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I am using NDSolve on a vector function $\mathbf y'(x)=f[\mathbf y(x)]$ with initial condition $\mathbf y_0$, where the dimension of the vector should be user-defined.

Clear[y, y0]
y0 = {1, 2}
sol = NDSolve[{y'[x] + y[x] == 0, y[0] == y0}, {y}, {x, 0, 10}]

I'm attempting to use the resulting InterpolatingFunction as an input into a matrix ODE, $\mathbf z'(x) = g[\mathbf z(x)]$, with initial condition $\mathbf z_0$.

Clear[z,z0]
z0 = {{1., 2.},{3.,4.}}
failing = NDSolve[{z'[x] + foo[y[x] /. sol, {1, 1}] z[x] == 0, z[0] == z0}, {z}, {x, 0, 10}]

Where

foo[vectx_?(VectorQ[#] &), vecty_?(VectorQ[#] &)] := vectx.vecty

The function foo[x,y] is failing to compute the dot product correctly because the dimensions don't match up (Length[y[x] /. sol,] is 1), although VectorQ[y[x] /. sol] yields True. Naively, I expected that the result of NDSolve would be something like

$\mathbf y(x) = (\text{InterpolatingFunction}[y_1(x)], \text{InterpolatingFunction}[y_2(x)],...)$

So that the dot product

$\mathbf y \cdot (a,b,...)=a \, \text{InterpolatingFunction}[y_1(x)] + b \, \text{InterpolatingFunction}[y_2(x)]+...$

Rather, it's something more like {InterpolatingFunction[{{0.,10.}},<>][t]}, which is trivially a vector since it's enclosed by {...}.

How do I express my "dot product" logic above in Mathematica-ese? Or is there a more elegant way to get the code flow that I want?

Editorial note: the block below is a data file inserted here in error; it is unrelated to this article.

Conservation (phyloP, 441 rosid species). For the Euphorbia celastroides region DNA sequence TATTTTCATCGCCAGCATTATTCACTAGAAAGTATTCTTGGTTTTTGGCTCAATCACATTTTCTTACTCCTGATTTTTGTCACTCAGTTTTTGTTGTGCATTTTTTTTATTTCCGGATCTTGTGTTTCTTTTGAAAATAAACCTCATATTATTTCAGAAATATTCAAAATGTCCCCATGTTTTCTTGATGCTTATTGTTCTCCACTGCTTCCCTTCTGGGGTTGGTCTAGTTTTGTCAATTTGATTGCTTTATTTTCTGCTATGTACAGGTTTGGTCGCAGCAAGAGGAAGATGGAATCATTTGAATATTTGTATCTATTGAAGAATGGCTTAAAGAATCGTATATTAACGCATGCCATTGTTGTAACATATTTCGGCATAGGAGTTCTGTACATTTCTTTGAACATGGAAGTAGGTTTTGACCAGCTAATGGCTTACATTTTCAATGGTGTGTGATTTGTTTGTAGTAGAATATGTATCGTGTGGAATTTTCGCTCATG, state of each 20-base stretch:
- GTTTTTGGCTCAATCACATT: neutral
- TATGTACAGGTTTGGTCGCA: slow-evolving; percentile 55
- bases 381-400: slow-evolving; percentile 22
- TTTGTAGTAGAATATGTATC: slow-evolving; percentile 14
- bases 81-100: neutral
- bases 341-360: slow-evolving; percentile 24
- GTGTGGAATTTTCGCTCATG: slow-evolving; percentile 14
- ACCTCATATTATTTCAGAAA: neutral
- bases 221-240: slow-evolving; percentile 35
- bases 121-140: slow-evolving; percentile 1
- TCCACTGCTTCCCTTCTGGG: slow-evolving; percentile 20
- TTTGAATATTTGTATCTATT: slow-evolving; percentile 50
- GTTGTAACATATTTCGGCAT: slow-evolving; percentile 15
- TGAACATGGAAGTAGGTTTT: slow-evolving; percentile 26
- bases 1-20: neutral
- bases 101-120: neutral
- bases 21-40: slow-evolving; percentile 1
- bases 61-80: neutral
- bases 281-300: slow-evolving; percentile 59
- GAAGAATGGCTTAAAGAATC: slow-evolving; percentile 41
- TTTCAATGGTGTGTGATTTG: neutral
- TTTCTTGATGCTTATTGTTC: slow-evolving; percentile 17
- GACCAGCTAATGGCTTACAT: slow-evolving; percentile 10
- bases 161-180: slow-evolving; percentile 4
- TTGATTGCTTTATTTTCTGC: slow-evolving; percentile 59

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    $\begingroup$ You can change sol = NDSolve... to sol = First@NDSolve.. to get y[x]/.sol to have the form InterpolatingFunction[...] instead of {InterpolatingFunction[...]} $\endgroup$
    – ssch
    Jun 24, 2013 at 10:33
  • $\begingroup$ The (VectorQ[#] &) is not needed, VectorQ will do the job in this case. $\endgroup$
    – mmal
    Jun 24, 2013 at 12:20
  • $\begingroup$ Alternatively (VectorQ[#, NumericQ]&) is more precise. (Note that VectorQ[y[x] /. sol] is True, but VectorQ[y[0.4] /. sol] is False.) One could also add a condition, foo[..] /; Length[vectx] == Length[vecty] := .., but that's not really necessary. The major problem has been pointed out by ssch and partial81. $\endgroup$
    – Michael E2
    Jun 24, 2013 at 14:11
  • $\begingroup$ @ssch, this worked perfectly, thank you. $\endgroup$
    – cosmoguy
    Jun 24, 2013 at 21:41

2 Answers 2

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I think the following could help:

Use in your code

failing = NDSolve[{z'[x] + 
foo[Evaluate[y[x] /. sol][[1]], {1, 1}] z[x] == 0, z[0] == z0}, {z}, {x, 0, 10}]

Please tell me if this works for you.

Btw. You can also skip the Evaluate and use only foo[y[x] /. sol[[1]], {1, 1}]. The result is the same.

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  • $\begingroup$ This works, cheers! $\endgroup$
    – cosmoguy
    Jun 24, 2013 at 21:43
  • $\begingroup$ Great to hear! Btw. First[expr] (as ssch writes) and expr[[1]], are equivalent. So, chose the notation you like more ;-) $\endgroup$
    – partial81
    Jun 25, 2013 at 6:19
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You asked if there's a more elegant way to achieve your output. I think the simplest approach is to combine your 2 ODEs into a single ODE, something like:

y0 = {1, 2};
z0 = {{1, 2}, {3, 4}};

{ysol, zsol} = NDSolveValue[
    {
    y'[x] + y[x] == 0, y[0] == y0,
    z'[x] + y[x].{1,1} z[x] == 0, z[0] == z0
    },
    {y, z},
    {x, 0, 10}
];

Note that I used NDSolveValue instead of NDSolve, and just used Dot instead of your auxiliary function foo.

Visualization:

Plot[zsol[x], {x, 0, 10}]

enter image description here

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